The Serra da Malcata Natural Reserve (created on October 16, 1981) is a relatively small portion (about 20%) of the area of Special Protection Area and Site of Malcata Community Interest and it is also Reserve biogenetic the Council of Europe.
It is characterized by the presence of relief marking saw Malcata, with an average height of 800 m, steep slopes and water lines leading to relatively narrow valleys and notorious shortage of agricultural land. The saw is part of the divide between the basins of the Tagus and the Douro, where the Coa River begins.
They can be seen well-preserved tree stains examples, and the results of the recent recovery of native vegetation that has taken place since the strong agricultural abandonment in the sixties of the twentieth century, associated with a profound reduction in grazing pressure.
In the further northern areas, there are forests of “rebollo” or “melojo” and in the further southern areas; there are abundant patches of holm oaks and cork oak. They are also important areas of pasture and groves at the edges of water bodies. Along the river flows highlights the riparian forest formations dominated by alders that make up a classified priority for conservation habitat.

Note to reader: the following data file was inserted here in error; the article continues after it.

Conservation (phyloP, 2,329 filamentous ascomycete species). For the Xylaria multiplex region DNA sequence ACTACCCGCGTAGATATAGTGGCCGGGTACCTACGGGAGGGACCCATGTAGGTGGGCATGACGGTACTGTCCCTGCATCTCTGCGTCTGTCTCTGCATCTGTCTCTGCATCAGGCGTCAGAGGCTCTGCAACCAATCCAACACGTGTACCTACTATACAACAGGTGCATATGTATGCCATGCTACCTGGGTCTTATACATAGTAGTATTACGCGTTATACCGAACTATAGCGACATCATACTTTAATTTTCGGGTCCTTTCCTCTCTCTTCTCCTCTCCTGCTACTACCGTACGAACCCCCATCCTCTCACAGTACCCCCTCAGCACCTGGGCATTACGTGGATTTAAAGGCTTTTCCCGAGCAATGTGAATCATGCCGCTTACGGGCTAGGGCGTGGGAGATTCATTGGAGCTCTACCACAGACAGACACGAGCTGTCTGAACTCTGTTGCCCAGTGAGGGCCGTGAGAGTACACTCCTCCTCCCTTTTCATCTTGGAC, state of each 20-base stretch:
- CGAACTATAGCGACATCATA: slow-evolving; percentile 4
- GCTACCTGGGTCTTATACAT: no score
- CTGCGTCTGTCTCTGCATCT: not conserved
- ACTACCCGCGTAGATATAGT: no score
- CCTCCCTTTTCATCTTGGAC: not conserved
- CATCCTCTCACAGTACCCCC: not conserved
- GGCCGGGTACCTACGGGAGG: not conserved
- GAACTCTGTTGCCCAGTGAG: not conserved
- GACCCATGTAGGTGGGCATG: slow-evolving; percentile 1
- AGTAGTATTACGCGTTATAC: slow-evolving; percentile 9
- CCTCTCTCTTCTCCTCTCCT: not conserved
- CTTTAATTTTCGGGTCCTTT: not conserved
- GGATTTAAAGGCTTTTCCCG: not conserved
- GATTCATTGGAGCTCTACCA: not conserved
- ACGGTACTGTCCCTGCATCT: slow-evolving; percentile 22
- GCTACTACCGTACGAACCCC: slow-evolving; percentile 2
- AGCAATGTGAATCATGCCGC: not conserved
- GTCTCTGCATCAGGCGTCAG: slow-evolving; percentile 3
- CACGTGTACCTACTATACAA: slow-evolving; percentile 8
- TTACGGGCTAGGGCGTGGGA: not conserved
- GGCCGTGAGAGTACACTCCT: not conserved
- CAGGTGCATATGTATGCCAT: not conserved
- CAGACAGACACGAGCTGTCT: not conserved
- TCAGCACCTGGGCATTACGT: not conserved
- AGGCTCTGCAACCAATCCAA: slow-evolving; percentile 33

It should also be highlighted the presence of Mediterranean temporary ponds meso-hygrophilous grassland and communities “cambronales” (Iberian endemism).
As for the fauna in this area, the Reserve Malcata is the southern limit of the distribution of wolf in Portugal, and Coa Valley will have in the future an important role in connecting wolf populations south of Duero. Equally noteworthy is the historical presence of Iberian lynx, this area being one of the first candidates to be re-colonized by this species if it continues its current rate of expansion.
Melojo forests located in the northern area of ZEPA are an excellent habitat for honey buzzard, the booted eagle, the short-toed eagle and red kite. The thickets dominated by shrubs are important to the marsh harrier and the hen harrier, being particularly rich medium passerines
In the central region, heaths arise interspersed with traditional areas of rye, today virtually nonexistent. To the south, the slopes of SPA have forests of oak and arbutus, used for nesting by black stork, buzzard, the black vulture, short-toed eagle, the eagle owl.